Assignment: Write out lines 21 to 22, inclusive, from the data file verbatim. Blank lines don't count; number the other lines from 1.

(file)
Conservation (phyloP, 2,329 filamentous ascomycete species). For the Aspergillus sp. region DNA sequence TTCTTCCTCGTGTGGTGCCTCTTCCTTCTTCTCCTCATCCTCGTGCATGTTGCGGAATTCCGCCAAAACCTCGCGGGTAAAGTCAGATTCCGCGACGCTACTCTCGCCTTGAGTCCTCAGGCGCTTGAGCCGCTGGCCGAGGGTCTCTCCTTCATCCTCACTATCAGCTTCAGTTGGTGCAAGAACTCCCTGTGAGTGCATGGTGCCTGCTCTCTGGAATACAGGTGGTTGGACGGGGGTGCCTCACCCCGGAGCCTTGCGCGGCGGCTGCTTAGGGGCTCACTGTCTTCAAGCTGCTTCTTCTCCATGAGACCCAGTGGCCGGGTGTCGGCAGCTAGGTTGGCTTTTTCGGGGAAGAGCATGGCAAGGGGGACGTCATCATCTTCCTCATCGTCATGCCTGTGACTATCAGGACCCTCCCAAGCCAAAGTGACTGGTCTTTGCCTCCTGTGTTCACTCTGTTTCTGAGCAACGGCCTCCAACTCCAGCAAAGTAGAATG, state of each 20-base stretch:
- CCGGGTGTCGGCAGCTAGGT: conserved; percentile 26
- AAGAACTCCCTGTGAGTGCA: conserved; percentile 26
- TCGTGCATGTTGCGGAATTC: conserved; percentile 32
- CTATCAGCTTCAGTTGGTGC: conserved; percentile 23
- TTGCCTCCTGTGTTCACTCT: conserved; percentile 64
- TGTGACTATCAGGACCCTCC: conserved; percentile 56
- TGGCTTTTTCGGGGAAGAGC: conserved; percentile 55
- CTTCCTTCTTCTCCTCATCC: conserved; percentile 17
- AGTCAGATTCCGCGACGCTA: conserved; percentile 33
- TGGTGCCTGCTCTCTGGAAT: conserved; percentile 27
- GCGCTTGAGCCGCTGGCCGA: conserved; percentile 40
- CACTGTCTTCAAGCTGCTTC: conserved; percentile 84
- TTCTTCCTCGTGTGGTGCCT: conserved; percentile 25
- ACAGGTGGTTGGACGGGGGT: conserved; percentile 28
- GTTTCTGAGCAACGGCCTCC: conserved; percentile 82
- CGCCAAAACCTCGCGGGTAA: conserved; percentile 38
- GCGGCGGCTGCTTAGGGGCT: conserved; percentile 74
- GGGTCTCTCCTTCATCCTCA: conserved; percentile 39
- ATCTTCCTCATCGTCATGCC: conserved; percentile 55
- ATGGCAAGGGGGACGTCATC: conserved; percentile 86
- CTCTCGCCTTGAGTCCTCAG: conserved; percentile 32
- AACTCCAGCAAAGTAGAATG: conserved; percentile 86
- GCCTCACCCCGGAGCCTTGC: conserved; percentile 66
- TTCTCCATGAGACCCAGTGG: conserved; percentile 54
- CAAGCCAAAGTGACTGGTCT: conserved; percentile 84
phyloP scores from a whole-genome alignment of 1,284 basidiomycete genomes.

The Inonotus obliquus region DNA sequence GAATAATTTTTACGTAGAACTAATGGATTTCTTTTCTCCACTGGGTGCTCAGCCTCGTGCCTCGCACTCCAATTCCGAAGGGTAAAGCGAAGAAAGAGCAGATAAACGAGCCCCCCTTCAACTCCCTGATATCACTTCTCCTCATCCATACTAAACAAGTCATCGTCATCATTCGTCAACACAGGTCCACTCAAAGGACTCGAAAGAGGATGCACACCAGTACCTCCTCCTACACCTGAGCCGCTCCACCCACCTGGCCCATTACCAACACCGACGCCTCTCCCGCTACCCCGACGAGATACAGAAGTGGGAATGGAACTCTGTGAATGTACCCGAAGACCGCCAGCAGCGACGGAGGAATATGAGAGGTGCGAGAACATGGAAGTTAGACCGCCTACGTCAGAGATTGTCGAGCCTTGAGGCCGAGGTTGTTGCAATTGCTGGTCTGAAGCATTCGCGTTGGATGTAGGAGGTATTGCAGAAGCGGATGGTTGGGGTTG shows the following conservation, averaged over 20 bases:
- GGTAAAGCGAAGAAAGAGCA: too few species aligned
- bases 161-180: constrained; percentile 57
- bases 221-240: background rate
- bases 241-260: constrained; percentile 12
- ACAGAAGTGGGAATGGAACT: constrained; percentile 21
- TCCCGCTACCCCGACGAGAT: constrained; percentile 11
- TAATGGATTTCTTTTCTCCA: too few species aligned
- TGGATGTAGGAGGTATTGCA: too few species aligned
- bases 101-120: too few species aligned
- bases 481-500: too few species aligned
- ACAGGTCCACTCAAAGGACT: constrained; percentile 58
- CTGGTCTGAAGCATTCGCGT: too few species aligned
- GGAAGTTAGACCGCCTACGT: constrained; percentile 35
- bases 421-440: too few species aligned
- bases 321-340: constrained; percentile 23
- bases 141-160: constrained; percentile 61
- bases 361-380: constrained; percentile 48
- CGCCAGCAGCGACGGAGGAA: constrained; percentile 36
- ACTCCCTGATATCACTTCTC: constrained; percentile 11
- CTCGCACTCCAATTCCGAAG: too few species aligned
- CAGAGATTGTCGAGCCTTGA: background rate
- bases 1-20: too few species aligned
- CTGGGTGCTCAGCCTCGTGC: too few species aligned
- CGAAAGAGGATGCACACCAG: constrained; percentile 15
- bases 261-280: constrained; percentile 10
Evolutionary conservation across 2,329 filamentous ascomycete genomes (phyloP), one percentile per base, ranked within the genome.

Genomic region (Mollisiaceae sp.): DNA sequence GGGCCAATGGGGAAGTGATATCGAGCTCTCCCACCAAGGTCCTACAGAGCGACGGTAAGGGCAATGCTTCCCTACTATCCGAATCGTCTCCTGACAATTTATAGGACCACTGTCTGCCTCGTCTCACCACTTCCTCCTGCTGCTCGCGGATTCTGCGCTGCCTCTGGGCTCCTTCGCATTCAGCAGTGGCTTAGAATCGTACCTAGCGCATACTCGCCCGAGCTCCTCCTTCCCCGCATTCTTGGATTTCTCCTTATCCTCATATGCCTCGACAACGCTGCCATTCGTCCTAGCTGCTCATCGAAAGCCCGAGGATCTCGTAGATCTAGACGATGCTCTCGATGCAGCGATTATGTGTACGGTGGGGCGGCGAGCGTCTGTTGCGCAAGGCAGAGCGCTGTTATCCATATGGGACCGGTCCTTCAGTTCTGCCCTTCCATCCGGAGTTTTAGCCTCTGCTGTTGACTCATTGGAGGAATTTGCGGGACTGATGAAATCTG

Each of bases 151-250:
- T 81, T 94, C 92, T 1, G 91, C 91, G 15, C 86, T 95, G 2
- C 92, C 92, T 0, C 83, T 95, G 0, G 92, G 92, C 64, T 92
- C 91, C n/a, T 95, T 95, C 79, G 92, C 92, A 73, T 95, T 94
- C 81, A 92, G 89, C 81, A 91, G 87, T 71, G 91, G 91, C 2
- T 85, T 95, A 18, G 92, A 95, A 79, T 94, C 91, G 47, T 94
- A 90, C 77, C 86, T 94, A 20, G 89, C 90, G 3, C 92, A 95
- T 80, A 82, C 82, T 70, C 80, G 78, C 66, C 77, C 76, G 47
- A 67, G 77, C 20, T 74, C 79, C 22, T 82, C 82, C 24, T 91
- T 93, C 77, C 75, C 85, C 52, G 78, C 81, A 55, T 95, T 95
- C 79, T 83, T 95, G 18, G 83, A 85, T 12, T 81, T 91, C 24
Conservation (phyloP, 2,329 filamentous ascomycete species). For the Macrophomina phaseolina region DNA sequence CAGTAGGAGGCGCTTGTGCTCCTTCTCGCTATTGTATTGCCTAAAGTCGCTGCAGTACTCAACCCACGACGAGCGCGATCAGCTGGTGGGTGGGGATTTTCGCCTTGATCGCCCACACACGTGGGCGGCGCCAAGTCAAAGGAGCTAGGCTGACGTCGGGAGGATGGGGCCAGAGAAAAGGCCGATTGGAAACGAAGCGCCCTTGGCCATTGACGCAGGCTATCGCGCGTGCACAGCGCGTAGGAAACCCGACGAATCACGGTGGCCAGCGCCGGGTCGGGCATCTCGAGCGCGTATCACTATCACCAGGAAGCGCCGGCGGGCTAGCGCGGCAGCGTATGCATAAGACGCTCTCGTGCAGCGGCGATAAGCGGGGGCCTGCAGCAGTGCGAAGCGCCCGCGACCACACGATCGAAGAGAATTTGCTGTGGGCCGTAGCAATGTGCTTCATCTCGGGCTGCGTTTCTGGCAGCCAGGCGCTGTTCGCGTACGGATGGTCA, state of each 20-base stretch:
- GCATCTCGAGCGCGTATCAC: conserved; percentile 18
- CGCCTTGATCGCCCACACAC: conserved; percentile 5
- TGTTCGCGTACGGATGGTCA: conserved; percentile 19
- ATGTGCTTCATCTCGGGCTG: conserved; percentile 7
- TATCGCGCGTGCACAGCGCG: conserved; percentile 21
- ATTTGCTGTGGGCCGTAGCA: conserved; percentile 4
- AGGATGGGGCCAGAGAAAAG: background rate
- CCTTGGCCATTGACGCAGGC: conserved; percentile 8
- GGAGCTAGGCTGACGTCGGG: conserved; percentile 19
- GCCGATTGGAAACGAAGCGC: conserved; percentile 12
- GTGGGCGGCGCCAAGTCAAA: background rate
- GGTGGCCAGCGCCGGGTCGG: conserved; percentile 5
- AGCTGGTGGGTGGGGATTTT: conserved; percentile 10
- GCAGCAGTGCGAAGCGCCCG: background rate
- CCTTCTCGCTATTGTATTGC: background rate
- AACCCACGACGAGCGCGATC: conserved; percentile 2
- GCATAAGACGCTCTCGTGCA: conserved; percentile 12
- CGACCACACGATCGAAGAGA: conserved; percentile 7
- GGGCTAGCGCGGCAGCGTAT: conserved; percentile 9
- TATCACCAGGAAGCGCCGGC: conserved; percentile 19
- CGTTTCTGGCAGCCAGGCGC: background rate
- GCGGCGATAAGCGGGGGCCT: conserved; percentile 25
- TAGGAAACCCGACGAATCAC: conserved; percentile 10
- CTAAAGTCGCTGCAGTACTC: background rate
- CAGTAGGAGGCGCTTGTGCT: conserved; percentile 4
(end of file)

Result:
- ATGGCAAGGGGGACGTCATC: conserved; percentile 86
- CTCTCGCCTTGAGTCCTCAG: conserved; percentile 32